Doubts over Afghan peace process and presidential poll

Afghan president's special peace envoy Mohammad Omer Daudzai speaks during an interview with The Associated Press in Islamabad, Pakistan, on Wednesday, Jan. 9, 2019. (AP)
Updated 11 January 2019
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Doubts over Afghan peace process and presidential poll

  • The Taliban has said it will talk to Kabul once the issue of foreign troop presence is settled

KABUL: Bashir Bezhen was among the first people to receive packages containing information for would-be Afghan presidential candidates. However, like many presidential hopefuls including incumbent Ashraf Ghani, he has yet to register.
Ghani’s unwillingness to register, according to Bezhen, casts doubt over the likelihood of holding an already-postponed presidential poll. There are fears the election could be delayed even further, beyond the revised date of July 20.
The uncertainty comes as US Special Envoy Zalmay Khalilzad pushes for progress on peace talks with the Taliban and how to hold elections with the armed group’s participation.
Meanwhile, Kabul appears to have been sidelined in discussions about the country’s fate, with international stakeholders increasing their engagement with the Taliban and the US unilaterally mulling a drawdown of troops.
“Generally there are ambiguities and doubts about the peace process, especially when the government seems lost in the process and acts emotionally,” Bezhen told Arab News.
“These ambiguities have also affected the process of elections with fear of further delay and talk of an interim government. I have not registered (as a nominee) and the president like many others has not either. This shows people are skeptical.” He said that the involvement of foreign powers — and their pursuit of different agendas in the war-torn country — was also complicating the picture. “Too many butchers spoil the cow,” he added, recalling an old Afghan proverb.
Ghani has previously insisted he wants an Afghan-led and Afghan-owned peace process. His officials have also warned that nobody else can decide the fate of Afghanistan.
The Taliban has said it will talk to Kabul once the issue of foreign troop presence is settled.
Seddiqa Mubarez, a pro-government lawmaker, said keeping Kabul away from the talks showed it was the US that held influence over war and peace.
“The situation has become complex and people feel even more disappointed about the future,” she told Arab News.
Some have backed the idea of an interim government, believing it would reduce Ghani’s chance of winning the election.
Abdul Satar Saadat, who until recently was a legal adviser to the president, accused Ghani of sabotaging the peace process for his own ends.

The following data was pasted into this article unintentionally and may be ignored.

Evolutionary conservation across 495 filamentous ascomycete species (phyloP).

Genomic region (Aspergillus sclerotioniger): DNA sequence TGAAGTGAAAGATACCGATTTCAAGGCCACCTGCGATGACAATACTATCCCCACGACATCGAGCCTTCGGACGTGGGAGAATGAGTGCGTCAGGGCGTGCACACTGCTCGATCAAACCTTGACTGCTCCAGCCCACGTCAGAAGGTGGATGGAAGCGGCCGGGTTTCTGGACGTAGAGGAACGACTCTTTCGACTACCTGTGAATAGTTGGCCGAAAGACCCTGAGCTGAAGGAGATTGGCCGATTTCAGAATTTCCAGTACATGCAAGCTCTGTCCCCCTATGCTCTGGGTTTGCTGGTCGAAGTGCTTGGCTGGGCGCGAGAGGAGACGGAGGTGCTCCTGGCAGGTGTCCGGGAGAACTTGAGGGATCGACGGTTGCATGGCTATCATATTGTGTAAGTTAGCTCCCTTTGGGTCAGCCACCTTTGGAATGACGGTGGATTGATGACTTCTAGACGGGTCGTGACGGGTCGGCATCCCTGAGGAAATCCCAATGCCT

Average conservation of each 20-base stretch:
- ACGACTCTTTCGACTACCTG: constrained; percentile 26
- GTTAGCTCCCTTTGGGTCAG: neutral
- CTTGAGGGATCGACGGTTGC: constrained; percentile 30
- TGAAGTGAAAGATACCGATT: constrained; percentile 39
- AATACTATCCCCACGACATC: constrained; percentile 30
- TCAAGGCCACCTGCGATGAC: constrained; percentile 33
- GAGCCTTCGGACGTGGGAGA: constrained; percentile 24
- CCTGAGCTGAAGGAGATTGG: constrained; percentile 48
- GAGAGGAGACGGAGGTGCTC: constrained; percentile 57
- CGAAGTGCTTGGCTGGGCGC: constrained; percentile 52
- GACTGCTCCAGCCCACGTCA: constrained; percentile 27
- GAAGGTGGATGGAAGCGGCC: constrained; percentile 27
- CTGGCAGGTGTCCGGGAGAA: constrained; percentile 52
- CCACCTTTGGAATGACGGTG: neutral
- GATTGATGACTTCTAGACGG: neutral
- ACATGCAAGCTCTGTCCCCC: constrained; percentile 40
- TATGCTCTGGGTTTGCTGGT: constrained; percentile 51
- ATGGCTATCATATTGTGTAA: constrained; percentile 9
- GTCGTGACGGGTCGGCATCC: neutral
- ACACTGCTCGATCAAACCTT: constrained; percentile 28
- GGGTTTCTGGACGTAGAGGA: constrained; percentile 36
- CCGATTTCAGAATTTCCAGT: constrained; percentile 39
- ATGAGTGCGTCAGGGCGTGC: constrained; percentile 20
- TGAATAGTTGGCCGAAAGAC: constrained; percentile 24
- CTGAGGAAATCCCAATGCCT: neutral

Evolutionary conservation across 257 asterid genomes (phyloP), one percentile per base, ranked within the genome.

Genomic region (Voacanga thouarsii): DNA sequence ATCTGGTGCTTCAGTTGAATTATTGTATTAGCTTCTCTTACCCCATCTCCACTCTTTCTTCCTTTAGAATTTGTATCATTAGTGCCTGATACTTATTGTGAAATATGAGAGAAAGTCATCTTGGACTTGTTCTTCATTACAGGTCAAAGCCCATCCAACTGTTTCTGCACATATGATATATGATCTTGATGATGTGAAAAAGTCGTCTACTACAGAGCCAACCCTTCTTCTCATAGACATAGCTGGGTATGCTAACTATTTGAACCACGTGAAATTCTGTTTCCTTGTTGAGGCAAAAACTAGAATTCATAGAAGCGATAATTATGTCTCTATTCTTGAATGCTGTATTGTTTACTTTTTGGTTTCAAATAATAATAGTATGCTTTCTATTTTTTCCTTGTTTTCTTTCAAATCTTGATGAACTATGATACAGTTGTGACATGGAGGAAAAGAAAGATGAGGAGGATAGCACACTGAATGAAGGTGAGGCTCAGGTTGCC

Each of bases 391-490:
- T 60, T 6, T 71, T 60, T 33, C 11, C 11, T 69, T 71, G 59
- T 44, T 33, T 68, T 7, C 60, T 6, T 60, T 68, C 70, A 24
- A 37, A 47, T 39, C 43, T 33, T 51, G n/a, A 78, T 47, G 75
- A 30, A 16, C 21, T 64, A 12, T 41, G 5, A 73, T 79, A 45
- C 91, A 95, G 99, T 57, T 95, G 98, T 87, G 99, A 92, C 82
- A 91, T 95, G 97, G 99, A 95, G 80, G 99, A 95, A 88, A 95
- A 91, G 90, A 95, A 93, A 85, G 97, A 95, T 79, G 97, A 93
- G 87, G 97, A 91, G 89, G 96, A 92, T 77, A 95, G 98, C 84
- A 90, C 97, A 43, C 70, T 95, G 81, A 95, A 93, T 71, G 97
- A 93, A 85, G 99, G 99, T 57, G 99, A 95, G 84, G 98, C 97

“He (Ghani) wanted to bring peace and at the same time save his power too, but when he understood peace isn’t coming so easily, he is trying to sabotage it,” he told Arab News.
“He also doesn’t like Khalilzad as he thinks Khalilzad is an Afghan and at the end of the day he will be a hero, not Ghani. This leads to his fear that he will lose power and the credit for peace.”
He also said the Taliban was not gunning for peace because it believed it was close to winning the war as a US withdrawal loomed.
Neither Ghani nor Taliban officials returned calls for comment at the time of publication.


Seoul: North Korea withdrew staff from liaison office

Updated 22 March 2019
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Seoul: North Korea withdrew staff from liaison office

  • The second US-North Korea summit in Vietnam collapsed due to disputes over US-led sanctions on the North
  • The South Korean statement calls the North’s decision “regrettable”

SEOUL: North Korea abruptly withdrew its staff from an inter-Korean liaison office in the North on Friday, Seoul officials said.
The development will likely put a damper on ties between the Koreas and complicate global diplomacy on the North’s nuclear weapons program. Last month, the second US-North Korea summit in Vietnam collapsed due to disputes over US-led sanctions on the North.
Seoul’s Unification Ministry said that North Korea informed South Korea of its decision during a meeting at the liaison office at the North Korean border town of Kaesong on Friday.
The North said it “is pulling out with instructions from the superior authority,” according to a Unification Ministry statement. It didn’t say whether North Korea’s withdrawal of staff would be temporary or permanent.
According to the South Korean statement, the North added that it “will not mind the South remaining in the office” and that it would notify the South about practical matters later. Seoul’s Vice Unification Minister Chun Hae-sung told reporters that South Korea plans to continue to staff the Kaesong liaison office normally and that it expects the North will continue to allow the South Koreans to commute to the office. He said Seoul plans to staff the office with 25 people on Saturday and Sunday.
The South Korean statement calls the North’s decision “regrettable.” It said South Korea urges the North to return its staff to the liaison office soon.
The liaison office opened last September as part of a flurry of reconciliation steps. It is the first such Korean office since the peninsula was split into a US-backed, capitalistic South and a Soviet-supported, socialist North in 1945. The Koreas had previously used telephone and fax-like communication channels that were often shut down in times of high tension.
The town is where the Korea’s now-stalled jointly run factory complex was located. It combined South Korean initiatives, capital and technology with North Korea’s cheap labor. Both Koreas want the US to allow sanctions exemptions to allow the reopening of the factory park, which provided the North with much-needed foreign currency.